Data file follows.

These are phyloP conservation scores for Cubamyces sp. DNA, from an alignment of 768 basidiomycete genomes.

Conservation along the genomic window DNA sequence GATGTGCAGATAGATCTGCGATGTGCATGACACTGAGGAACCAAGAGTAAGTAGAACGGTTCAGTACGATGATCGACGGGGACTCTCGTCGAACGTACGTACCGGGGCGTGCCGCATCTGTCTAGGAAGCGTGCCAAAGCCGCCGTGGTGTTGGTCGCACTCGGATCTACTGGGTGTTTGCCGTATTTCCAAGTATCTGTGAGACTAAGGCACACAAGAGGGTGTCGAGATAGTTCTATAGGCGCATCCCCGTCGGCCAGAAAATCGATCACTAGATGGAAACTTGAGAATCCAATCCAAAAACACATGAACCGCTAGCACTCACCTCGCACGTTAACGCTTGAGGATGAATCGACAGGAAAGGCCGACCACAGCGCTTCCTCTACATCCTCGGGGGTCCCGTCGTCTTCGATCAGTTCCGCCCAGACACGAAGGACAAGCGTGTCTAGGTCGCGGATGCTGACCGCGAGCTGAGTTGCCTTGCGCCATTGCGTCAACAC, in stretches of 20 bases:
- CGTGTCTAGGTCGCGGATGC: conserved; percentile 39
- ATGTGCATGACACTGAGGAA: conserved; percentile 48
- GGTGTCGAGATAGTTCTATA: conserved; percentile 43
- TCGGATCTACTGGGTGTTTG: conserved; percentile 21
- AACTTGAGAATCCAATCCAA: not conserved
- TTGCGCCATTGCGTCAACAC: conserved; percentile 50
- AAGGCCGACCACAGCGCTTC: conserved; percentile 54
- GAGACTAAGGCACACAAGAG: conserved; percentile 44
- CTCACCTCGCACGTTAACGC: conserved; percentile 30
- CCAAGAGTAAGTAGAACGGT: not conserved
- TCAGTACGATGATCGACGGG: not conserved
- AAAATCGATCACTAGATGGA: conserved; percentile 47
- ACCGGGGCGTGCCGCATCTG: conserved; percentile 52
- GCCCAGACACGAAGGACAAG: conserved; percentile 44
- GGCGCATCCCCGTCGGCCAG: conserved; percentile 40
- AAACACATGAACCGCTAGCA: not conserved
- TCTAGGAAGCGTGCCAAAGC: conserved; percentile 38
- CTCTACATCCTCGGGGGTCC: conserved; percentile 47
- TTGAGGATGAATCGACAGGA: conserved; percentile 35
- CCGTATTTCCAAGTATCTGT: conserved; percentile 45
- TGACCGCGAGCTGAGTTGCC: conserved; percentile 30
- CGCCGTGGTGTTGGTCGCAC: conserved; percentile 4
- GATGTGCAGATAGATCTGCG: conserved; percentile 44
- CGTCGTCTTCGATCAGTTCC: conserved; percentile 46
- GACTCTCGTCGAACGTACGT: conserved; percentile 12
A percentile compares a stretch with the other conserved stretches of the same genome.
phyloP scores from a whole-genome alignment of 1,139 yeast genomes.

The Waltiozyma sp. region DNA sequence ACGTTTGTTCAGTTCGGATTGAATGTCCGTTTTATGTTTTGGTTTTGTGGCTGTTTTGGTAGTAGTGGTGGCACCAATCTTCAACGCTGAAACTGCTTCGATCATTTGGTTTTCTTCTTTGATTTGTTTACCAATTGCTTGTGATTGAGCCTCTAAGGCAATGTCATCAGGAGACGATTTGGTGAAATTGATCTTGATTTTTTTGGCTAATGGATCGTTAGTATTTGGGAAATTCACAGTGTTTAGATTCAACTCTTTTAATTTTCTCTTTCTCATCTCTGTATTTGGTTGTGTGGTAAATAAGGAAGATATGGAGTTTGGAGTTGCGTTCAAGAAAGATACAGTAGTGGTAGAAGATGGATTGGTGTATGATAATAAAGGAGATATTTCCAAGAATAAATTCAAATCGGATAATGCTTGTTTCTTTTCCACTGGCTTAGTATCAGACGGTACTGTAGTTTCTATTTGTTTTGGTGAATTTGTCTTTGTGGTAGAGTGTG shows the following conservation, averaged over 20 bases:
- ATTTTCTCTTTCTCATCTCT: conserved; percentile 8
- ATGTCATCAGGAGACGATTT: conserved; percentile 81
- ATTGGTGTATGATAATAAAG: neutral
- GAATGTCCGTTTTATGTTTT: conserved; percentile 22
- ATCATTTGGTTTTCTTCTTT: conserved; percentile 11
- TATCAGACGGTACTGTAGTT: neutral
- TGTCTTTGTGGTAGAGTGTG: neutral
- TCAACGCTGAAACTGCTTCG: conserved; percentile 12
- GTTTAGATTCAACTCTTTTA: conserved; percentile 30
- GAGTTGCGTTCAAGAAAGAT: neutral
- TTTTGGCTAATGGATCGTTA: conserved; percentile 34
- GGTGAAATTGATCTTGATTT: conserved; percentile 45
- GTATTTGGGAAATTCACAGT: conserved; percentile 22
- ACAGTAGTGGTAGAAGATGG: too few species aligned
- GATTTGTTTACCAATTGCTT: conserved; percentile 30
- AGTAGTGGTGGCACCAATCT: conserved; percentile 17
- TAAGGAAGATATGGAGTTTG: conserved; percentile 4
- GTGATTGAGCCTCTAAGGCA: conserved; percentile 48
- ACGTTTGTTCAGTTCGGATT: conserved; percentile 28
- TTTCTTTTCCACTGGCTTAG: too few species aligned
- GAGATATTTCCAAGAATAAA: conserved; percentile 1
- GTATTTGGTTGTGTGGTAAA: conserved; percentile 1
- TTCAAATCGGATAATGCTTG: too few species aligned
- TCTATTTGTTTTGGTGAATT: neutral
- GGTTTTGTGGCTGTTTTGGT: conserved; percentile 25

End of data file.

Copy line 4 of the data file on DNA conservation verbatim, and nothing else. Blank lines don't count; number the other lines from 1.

- ATGTGCATGACACTGAGGAA: conserved; percentile 48